Lessons from Joe Biden

In some political journalism, the emperor has no clothes.

By Nathaniel Haas

Mark Nozell for Creative Commons/Flickr.
“Well, dreams, they feel real while we’re in them right? Its only when we wake up then we realize that something was actually strange.” -Inception

As a journalist, I love speculation just as much as the next person. As a Democrat, I’m sad Joe Biden is not running for President. But the real losers in Biden’s decision today are not politicians, they are the journalists who, for months, hid behind “close confidants,” “unnamed sources,” and “key insiders” in a gargantuan effort to make the 2016 presidential election more interesting (as if it needed it).

There is always room for healthy speculation in politics. Like a child tired of an old Lego set, most media outlets were tired of Hillary Clinton’s emails. They were tired of another story on the meteoric rise of Bernie Sanders. They were bored, and they needed something new. In an Aug. 1 column, New York Times writer Maureen Dowd gave them just that, in a story taken from the last days of Beau Biden’s life:

“Beau was losing his nouns and the right side of his face was partially paralyzed. But he had a mission: He tried to make his father promise to run, arguing that the White House should not revert to the Clintons and that the country would be better off with Biden values.”

The column touched off a tsunami wave of speculation. Who was Dowd’s source? In the first week of October, a slew of articles, citing more unnamed sources, concluded that Dowd’s inside information came from the Vice President himself.

We’ll never know. But for seven weeks, the Biden-mania became a story in itself, and it was more of a distraction from the issues in the Democratic primary than it was a fruitful exploration of Biden’s decision to run or not. In the end, no one’s timeline for Biden’s decision was correct (of the twelve timelines various news outlets put forward), and CNN’s speculation, only two days ago, of course citing “a source familiar with the process,” that Biden was hiring a campaign staff turned out to be bonkers. The journalistic emperor had no clothes.

Indeed, the greatest evidence that the beltway media ran circles around the American public in a self-fulfilling effort to create more 2016 coverage comes not in what happened in the reporting leading up to his announcement, but the reporting immediately before and after Biden foreclosed running, which contains some true journalism gems.

Take the Washington Post, which accidentally revealed it had written the story both ways when it jumped the gun and published a 1600 word story titled, “”Biden to launch a presidential campaign,” two nights before Biden announced he wasn’t running this morning. The story was quickly replaced with, “”Editor’s note: This file was inadvertently published.”

Or US Congressman Brendan Boyle, who tweeted this two days ago:

Screenshot via Twitter.

And today, like an overheated housing market, the speculation bubble popped. And the political media, like the Wall Street elite before them, were ready for any outcome, suggesting that whatever the outcome, they were satisfied with seven months of clicks. Copy and pasted articles, written days ago to cover both sides of Biden’s decision proliferated, to drive even more and more coverage to a happily self-inflicted wound.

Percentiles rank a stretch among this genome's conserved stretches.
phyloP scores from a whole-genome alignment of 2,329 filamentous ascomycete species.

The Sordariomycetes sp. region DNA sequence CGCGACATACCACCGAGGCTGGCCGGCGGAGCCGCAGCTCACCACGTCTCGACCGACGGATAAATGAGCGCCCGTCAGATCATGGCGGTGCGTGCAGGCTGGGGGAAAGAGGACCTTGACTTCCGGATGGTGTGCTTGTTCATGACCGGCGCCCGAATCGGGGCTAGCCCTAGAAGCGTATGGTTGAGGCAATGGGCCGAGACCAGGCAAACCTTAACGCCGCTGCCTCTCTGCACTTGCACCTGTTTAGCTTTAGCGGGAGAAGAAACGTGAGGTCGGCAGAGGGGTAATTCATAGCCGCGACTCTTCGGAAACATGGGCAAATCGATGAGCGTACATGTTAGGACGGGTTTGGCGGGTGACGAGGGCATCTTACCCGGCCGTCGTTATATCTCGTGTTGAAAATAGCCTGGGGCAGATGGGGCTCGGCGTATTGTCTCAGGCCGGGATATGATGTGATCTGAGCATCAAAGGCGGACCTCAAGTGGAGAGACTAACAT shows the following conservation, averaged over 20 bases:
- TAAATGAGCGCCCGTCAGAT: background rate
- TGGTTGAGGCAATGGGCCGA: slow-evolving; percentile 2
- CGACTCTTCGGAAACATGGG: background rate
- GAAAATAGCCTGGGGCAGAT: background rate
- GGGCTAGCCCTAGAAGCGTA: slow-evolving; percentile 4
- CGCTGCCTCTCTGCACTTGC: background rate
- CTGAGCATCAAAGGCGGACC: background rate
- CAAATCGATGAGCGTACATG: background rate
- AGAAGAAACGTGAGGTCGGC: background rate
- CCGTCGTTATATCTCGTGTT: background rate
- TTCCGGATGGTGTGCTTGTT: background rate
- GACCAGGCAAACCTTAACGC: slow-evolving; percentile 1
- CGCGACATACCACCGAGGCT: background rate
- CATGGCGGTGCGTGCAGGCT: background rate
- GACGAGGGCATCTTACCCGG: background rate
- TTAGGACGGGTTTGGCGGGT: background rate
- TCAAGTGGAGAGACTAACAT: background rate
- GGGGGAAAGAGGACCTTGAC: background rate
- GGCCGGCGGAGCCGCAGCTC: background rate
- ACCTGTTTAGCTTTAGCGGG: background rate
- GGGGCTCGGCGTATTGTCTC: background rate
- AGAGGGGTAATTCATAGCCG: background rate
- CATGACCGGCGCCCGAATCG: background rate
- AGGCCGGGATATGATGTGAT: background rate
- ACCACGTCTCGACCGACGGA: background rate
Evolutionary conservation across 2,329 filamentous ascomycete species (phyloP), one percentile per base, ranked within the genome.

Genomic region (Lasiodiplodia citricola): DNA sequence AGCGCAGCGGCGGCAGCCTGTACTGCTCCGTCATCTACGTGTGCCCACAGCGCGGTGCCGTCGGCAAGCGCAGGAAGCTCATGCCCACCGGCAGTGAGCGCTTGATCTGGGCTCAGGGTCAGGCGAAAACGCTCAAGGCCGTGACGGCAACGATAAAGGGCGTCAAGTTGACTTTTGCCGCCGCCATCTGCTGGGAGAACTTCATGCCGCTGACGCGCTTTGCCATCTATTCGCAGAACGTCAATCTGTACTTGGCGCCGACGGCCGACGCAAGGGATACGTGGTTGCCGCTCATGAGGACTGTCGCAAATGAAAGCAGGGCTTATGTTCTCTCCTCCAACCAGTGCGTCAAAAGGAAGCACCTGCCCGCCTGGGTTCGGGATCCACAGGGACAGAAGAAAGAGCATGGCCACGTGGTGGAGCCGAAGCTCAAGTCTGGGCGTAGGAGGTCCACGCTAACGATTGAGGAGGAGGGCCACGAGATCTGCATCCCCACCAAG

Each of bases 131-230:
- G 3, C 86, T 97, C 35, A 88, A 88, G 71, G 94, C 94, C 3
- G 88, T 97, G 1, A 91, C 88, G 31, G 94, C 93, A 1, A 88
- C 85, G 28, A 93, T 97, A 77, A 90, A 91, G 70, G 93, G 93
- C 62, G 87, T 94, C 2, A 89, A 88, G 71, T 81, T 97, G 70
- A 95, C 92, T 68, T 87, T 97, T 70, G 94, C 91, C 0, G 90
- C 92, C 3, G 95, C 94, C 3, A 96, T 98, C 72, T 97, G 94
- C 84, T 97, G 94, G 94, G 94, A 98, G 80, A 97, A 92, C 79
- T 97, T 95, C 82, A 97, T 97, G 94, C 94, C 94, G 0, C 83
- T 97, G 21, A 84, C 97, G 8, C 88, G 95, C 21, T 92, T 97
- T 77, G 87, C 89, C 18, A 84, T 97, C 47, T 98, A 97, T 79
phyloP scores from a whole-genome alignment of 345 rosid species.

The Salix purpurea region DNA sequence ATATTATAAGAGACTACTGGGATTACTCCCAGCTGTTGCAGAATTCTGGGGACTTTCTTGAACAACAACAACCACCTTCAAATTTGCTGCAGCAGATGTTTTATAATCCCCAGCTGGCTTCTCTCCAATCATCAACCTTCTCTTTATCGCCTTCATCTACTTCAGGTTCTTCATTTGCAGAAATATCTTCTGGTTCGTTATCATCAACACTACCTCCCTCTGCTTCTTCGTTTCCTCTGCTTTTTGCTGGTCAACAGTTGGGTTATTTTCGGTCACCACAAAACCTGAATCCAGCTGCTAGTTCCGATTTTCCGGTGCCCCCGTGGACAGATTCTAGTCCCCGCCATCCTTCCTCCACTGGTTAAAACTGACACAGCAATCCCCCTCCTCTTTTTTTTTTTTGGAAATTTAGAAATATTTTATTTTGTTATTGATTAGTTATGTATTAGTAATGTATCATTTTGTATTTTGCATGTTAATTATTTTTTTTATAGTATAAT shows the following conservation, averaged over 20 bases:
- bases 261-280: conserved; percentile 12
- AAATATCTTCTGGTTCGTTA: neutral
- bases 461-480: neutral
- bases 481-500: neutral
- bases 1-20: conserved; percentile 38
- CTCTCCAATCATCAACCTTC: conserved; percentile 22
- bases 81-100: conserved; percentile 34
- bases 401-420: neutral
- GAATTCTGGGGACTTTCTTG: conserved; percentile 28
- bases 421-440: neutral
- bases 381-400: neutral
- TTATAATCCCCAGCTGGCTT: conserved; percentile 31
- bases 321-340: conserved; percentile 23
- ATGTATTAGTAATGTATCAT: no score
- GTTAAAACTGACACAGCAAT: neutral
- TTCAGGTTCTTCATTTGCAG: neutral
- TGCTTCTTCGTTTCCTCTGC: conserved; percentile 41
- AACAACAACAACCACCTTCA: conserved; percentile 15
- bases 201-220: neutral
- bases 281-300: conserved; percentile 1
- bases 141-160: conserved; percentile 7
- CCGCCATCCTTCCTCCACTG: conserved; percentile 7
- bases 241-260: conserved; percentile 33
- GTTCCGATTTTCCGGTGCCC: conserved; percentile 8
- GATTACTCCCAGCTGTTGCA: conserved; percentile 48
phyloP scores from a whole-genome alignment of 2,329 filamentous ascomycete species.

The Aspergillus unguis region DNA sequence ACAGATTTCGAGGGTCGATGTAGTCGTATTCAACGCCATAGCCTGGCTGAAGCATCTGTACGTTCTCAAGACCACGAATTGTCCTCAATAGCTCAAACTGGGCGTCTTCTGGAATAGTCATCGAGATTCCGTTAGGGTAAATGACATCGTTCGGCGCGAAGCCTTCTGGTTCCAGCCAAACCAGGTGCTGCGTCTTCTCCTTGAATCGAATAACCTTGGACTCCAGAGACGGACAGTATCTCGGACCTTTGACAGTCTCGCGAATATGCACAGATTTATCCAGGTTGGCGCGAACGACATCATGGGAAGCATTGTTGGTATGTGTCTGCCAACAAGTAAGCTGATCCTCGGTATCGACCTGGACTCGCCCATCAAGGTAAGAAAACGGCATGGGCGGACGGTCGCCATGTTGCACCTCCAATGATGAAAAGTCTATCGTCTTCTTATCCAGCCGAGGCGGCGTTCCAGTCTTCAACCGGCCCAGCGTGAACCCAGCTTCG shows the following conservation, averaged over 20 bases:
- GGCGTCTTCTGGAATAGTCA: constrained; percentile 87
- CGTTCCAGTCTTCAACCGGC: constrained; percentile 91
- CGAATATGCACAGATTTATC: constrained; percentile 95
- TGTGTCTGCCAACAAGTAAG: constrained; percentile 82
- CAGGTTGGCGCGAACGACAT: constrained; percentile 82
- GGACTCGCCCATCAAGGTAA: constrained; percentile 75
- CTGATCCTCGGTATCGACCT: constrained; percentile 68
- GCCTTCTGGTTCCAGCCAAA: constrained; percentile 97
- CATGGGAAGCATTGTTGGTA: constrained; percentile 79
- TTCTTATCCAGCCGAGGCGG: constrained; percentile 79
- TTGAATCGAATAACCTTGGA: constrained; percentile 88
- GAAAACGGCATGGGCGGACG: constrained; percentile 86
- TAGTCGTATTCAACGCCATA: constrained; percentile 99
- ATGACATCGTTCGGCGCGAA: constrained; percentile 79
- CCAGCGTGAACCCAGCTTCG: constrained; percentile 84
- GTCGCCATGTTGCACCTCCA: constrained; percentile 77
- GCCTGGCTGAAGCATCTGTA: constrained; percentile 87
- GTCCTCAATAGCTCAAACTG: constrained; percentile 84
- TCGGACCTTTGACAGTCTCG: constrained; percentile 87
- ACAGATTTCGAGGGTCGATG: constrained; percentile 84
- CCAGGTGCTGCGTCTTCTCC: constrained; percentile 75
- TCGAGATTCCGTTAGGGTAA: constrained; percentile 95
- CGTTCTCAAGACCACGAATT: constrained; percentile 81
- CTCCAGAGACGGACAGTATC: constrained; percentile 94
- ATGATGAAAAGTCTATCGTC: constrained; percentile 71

From a journalist’s perspective, the greatest lesson from Biden’s decision not to run is that it dispels entirely the notion that a full story can be created with just a few “unnamed sources”, “people close to the process,” “confidantes,” and “key insiders.” It reminds readers that such a story should rarely be taken seriously.

Indeed, most of the Biden coverage turned out to be science fiction, which is oddly coincidental, because today’s the day that Marty McFly programmed his DeLorean to arrive in Back to the Future. Seven weeks ago, the journalist corps programmed this date with much more imprecision, apprehensively hoping that whatever decision their rumors had suggested Biden would make, the nation’s Vice President would make his own. They just hoped those decisions aligned.

In deciding not to run, Biden reminds every politician of the authenticity and imperviousness to rumors that defines a true statesman. Biden is a dedicated public servant who has endured an unimaginable difficult grieving process, and his speech this morning reminds us how lucky we are to have him in public office. In the late days of Biden mania, with filing deadlines approaching and the time to raise money and plan events running out, the media again grew tired of speculating on its own market bubble, but Biden didn’t waver. He continued to talk to his family, knowing full well that whatever decision he made would be entirely his own.

Today, Biden proved that some politicians — the kind this nation needs and deserves, “still won’t buckle to artificial constructions of their political destiny.” Those words are in quotes because I didn’t write them — they came from an early draft of the speech Biden delivered this morning. I know, because a source close to the Biden team told me.


Nathaniel Haas is a law student at the USC Gould School of Law, and received his undergraduate degree from USC in 2015 with a double major in political science and economics. His work as a journalist covering sexual assault and national politics has been featured in POLITICO and The Huffington Post. Follow him on Twitter here, send him an e-mail here, or join his mailing list here.